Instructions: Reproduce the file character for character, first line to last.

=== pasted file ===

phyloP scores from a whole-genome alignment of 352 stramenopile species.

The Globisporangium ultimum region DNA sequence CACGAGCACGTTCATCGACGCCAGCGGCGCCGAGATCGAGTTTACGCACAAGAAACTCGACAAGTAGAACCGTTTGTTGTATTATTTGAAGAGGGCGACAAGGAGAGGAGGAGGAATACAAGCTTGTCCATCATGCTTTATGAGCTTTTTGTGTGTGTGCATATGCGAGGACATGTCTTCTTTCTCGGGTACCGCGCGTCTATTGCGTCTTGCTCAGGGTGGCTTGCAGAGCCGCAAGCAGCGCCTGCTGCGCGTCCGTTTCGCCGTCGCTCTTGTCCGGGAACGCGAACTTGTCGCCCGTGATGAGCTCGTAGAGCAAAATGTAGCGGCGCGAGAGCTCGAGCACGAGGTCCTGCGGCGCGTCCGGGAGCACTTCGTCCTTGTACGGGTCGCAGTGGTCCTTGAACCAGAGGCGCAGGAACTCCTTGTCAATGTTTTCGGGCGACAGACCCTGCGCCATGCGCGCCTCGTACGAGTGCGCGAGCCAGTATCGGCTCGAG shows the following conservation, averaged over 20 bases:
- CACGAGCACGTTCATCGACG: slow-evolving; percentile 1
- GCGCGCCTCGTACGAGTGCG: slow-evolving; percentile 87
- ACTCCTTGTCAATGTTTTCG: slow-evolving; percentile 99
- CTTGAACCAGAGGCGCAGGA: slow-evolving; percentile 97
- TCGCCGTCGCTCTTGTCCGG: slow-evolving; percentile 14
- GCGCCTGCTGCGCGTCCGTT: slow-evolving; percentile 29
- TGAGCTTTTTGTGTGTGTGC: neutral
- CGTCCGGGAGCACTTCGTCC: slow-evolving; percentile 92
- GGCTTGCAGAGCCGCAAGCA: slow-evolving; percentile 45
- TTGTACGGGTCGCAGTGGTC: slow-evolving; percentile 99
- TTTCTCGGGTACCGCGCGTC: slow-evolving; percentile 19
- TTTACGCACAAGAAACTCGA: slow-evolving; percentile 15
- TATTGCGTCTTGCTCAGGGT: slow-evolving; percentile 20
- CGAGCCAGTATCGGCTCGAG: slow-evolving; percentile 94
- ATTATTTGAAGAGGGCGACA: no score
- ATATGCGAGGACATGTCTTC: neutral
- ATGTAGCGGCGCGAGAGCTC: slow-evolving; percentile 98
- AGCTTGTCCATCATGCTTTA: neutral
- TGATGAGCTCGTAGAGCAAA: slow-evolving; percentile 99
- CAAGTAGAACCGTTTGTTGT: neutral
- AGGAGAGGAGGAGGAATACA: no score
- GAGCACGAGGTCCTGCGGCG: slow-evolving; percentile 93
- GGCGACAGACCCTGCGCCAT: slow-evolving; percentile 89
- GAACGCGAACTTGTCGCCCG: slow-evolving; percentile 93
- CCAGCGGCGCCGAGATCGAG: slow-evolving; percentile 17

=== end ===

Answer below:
phyloP scores from a whole-genome alignment of 352 stramenopile species.

The Globisporangium ultimum region DNA sequence CACGAGCACGTTCATCGACGCCAGCGGCGCCGAGATCGAGTTTACGCACAAGAAACTCGACAAGTAGAACCGTTTGTTGTATTATTTGAAGAGGGCGACAAGGAGAGGAGGAGGAATACAAGCTTGTCCATCATGCTTTATGAGCTTTTTGTGTGTGTGCATATGCGAGGACATGTCTTCTTTCTCGGGTACCGCGCGTCTATTGCGTCTTGCTCAGGGTGGCTTGCAGAGCCGCAAGCAGCGCCTGCTGCGCGTCCGTTTCGCCGTCGCTCTTGTCCGGGAACGCGAACTTGTCGCCCGTGATGAGCTCGTAGAGCAAAATGTAGCGGCGCGAGAGCTCGAGCACGAGGTCCTGCGGCGCGTCCGGGAGCACTTCGTCCTTGTACGGGTCGCAGTGGTCCTTGAACCAGAGGCGCAGGAACTCCTTGTCAATGTTTTCGGGCGACAGACCCTGCGCCATGCGCGCCTCGTACGAGTGCGCGAGCCAGTATCGGCTCGAG shows the following conservation, averaged over 20 bases:
- CACGAGCACGTTCATCGACG: slow-evolving; percentile 1
- GCGCGCCTCGTACGAGTGCG: slow-evolving; percentile 87
- ACTCCTTGTCAATGTTTTCG: slow-evolving; percentile 99
- CTTGAACCAGAGGCGCAGGA: slow-evolving; percentile 97
- TCGCCGTCGCTCTTGTCCGG: slow-evolving; percentile 14
- GCGCCTGCTGCGCGTCCGTT: slow-evolving; percentile 29
- TGAGCTTTTTGTGTGTGTGC: neutral
- CGTCCGGGAGCACTTCGTCC: slow-evolving; percentile 92
- GGCTTGCAGAGCCGCAAGCA: slow-evolving; percentile 45
- TTGTACGGGTCGCAGTGGTC: slow-evolving; percentile 99
- TTTCTCGGGTACCGCGCGTC: slow-evolving; percentile 19
- TTTACGCACAAGAAACTCGA: slow-evolving; percentile 15
- TATTGCGTCTTGCTCAGGGT: slow-evolving; percentile 20
- CGAGCCAGTATCGGCTCGAG: slow-evolving; percentile 94
- ATTATTTGAAGAGGGCGACA: no score
- ATATGCGAGGACATGTCTTC: neutral
- ATGTAGCGGCGCGAGAGCTC: slow-evolving; percentile 98
- AGCTTGTCCATCATGCTTTA: neutral
- TGATGAGCTCGTAGAGCAAA: slow-evolving; percentile 99
- CAAGTAGAACCGTTTGTTGT: neutral
- AGGAGAGGAGGAGGAATACA: no score
- GAGCACGAGGTCCTGCGGCG: slow-evolving; percentile 93
- GGCGACAGACCCTGCGCCAT: slow-evolving; percentile 89
- GAACGCGAACTTGTCGCCCG: slow-evolving; percentile 93
- CCAGCGGCGCCGAGATCGAG: slow-evolving; percentile 17